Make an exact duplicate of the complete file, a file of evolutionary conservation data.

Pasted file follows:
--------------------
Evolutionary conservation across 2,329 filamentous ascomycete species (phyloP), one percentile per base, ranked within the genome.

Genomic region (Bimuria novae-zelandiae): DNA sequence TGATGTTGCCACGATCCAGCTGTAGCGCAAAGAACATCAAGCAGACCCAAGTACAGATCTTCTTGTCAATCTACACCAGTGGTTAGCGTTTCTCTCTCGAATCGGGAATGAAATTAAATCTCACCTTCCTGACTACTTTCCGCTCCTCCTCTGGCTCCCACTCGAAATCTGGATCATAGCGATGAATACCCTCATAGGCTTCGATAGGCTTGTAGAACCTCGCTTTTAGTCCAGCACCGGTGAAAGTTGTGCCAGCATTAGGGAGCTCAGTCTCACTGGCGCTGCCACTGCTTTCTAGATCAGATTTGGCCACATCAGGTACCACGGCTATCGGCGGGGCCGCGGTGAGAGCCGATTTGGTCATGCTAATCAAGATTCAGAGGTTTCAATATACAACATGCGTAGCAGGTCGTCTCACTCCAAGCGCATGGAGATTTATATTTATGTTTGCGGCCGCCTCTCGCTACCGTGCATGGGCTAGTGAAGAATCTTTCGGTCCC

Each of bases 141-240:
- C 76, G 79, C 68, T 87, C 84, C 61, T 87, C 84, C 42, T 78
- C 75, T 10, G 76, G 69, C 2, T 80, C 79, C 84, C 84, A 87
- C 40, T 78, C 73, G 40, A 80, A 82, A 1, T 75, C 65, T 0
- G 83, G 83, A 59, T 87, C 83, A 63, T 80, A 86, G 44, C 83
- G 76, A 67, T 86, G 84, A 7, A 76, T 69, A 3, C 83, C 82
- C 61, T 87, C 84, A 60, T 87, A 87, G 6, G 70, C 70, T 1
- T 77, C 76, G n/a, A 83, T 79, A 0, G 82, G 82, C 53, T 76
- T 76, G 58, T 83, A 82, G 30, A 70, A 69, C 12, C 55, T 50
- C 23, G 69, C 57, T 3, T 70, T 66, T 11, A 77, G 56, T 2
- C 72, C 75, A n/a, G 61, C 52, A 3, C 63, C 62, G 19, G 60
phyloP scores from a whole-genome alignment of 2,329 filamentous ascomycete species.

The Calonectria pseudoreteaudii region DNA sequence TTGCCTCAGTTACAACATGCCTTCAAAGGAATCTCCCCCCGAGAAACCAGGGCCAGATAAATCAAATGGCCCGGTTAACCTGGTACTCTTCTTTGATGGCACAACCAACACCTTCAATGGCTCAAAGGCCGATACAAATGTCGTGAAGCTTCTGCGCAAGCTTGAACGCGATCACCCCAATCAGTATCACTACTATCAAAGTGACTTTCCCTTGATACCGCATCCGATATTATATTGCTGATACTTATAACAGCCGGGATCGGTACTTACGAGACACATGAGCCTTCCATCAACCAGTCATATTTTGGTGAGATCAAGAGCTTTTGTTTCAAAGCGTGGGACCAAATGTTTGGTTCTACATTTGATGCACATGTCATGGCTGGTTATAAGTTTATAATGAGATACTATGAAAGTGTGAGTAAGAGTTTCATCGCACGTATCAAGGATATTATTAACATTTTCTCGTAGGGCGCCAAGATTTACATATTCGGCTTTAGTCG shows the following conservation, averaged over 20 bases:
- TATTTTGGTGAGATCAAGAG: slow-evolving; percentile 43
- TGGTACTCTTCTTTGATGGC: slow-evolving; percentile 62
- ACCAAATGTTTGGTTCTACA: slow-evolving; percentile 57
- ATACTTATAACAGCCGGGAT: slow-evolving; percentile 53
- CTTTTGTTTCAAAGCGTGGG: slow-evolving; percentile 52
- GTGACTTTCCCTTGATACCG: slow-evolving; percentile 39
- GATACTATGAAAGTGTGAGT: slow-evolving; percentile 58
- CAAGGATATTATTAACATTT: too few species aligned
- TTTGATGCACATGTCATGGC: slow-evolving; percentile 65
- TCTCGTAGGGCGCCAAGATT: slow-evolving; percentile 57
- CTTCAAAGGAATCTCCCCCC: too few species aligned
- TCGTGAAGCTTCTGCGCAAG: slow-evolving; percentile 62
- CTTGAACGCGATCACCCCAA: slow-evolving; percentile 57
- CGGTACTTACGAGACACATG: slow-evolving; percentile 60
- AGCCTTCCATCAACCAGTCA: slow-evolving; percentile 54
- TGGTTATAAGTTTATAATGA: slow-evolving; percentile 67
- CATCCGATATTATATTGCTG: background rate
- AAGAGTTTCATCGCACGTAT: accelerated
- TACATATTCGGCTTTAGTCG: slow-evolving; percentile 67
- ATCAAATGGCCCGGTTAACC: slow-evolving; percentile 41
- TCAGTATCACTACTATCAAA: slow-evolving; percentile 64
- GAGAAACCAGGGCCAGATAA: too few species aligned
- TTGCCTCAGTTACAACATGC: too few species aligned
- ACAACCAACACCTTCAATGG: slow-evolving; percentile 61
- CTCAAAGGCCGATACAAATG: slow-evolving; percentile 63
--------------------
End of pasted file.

Evolutionary conservation across 2,329 filamentous ascomycete species (phyloP), one percentile per base, ranked within the genome.

Genomic region (Bimuria novae-zelandiae): DNA sequence TGATGTTGCCACGATCCAGCTGTAGCGCAAAGAACATCAAGCAGACCCAAGTACAGATCTTCTTGTCAATCTACACCAGTGGTTAGCGTTTCTCTCTCGAATCGGGAATGAAATTAAATCTCACCTTCCTGACTACTTTCCGCTCCTCCTCTGGCTCCCACTCGAAATCTGGATCATAGCGATGAATACCCTCATAGGCTTCGATAGGCTTGTAGAACCTCGCTTTTAGTCCAGCACCGGTGAAAGTTGTGCCAGCATTAGGGAGCTCAGTCTCACTGGCGCTGCCACTGCTTTCTAGATCAGATTTGGCCACATCAGGTACCACGGCTATCGGCGGGGCCGCGGTGAGAGCCGATTTGGTCATGCTAATCAAGATTCAGAGGTTTCAATATACAACATGCGTAGCAGGTCGTCTCACTCCAAGCGCATGGAGATTTATATTTATGTTTGCGGCCGCCTCTCGCTACCGTGCATGGGCTAGTGAAGAATCTTTCGGTCCC

Each of bases 141-240:
- C 76, G 79, C 68, T 87, C 84, C 61, T 87, C 84, C 42, T 78
- C 75, T 10, G 76, G 69, C 2, T 80, C 79, C 84, C 84, A 87
- C 40, T 78, C 73, G 40, A 80, A 82, A 1, T 75, C 65, T 0
- G 83, G 83, A 59, T 87, C 83, A 63, T 80, A 86, G 44, C 83
- G 76, A 67, T 86, G 84, A 7, A 76, T 69, A 3, C 83, C 82
- C 61, T 87, C 84, A 60, T 87, A 87, G 6, G 70, C 70, T 1
- T 77, C 76, G n/a, A 83, T 79, A 0, G 82, G 82, C 53, T 76
- T 76, G 58, T 83, A 82, G 30, A 70, A 69, C 12, C 55, T 50
- C 23, G 69, C 57, T 3, T 70, T 66, T 11, A 77, G 56, T 2
- C 72, C 75, A n/a, G 61, C 52, A 3, C 63, C 62, G 19, G 60
phyloP scores from a whole-genome alignment of 2,329 filamentous ascomycete species.

The Calonectria pseudoreteaudii region DNA sequence TTGCCTCAGTTACAACATGCCTTCAAAGGAATCTCCCCCCGAGAAACCAGGGCCAGATAAATCAAATGGCCCGGTTAACCTGGTACTCTTCTTTGATGGCACAACCAACACCTTCAATGGCTCAAAGGCCGATACAAATGTCGTGAAGCTTCTGCGCAAGCTTGAACGCGATCACCCCAATCAGTATCACTACTATCAAAGTGACTTTCCCTTGATACCGCATCCGATATTATATTGCTGATACTTATAACAGCCGGGATCGGTACTTACGAGACACATGAGCCTTCCATCAACCAGTCATATTTTGGTGAGATCAAGAGCTTTTGTTTCAAAGCGTGGGACCAAATGTTTGGTTCTACATTTGATGCACATGTCATGGCTGGTTATAAGTTTATAATGAGATACTATGAAAGTGTGAGTAAGAGTTTCATCGCACGTATCAAGGATATTATTAACATTTTCTCGTAGGGCGCCAAGATTTACATATTCGGCTTTAGTCG shows the following conservation, averaged over 20 bases:
- TATTTTGGTGAGATCAAGAG: slow-evolving; percentile 43
- TGGTACTCTTCTTTGATGGC: slow-evolving; percentile 62
- ACCAAATGTTTGGTTCTACA: slow-evolving; percentile 57
- ATACTTATAACAGCCGGGAT: slow-evolving; percentile 53
- CTTTTGTTTCAAAGCGTGGG: slow-evolving; percentile 52
- GTGACTTTCCCTTGATACCG: slow-evolving; percentile 39
- GATACTATGAAAGTGTGAGT: slow-evolving; percentile 58
- CAAGGATATTATTAACATTT: too few species aligned
- TTTGATGCACATGTCATGGC: slow-evolving; percentile 65
- TCTCGTAGGGCGCCAAGATT: slow-evolving; percentile 57
- CTTCAAAGGAATCTCCCCCC: too few species aligned
- TCGTGAAGCTTCTGCGCAAG: slow-evolving; percentile 62
- CTTGAACGCGATCACCCCAA: slow-evolving; percentile 57
- CGGTACTTACGAGACACATG: slow-evolving; percentile 60
- AGCCTTCCATCAACCAGTCA: slow-evolving; percentile 54
- TGGTTATAAGTTTATAATGA: slow-evolving; percentile 67
- CATCCGATATTATATTGCTG: background rate
- AAGAGTTTCATCGCACGTAT: accelerated
- TACATATTCGGCTTTAGTCG: slow-evolving; percentile 67
- ATCAAATGGCCCGGTTAACC: slow-evolving; percentile 41
- TCAGTATCACTACTATCAAA: slow-evolving; percentile 64
- GAGAAACCAGGGCCAGATAA: too few species aligned
- TTGCCTCAGTTACAACATGC: too few species aligned
- ACAACCAACACCTTCAATGG: slow-evolving; percentile 61
- CTCAAAGGCCGATACAAATG: slow-evolving; percentile 63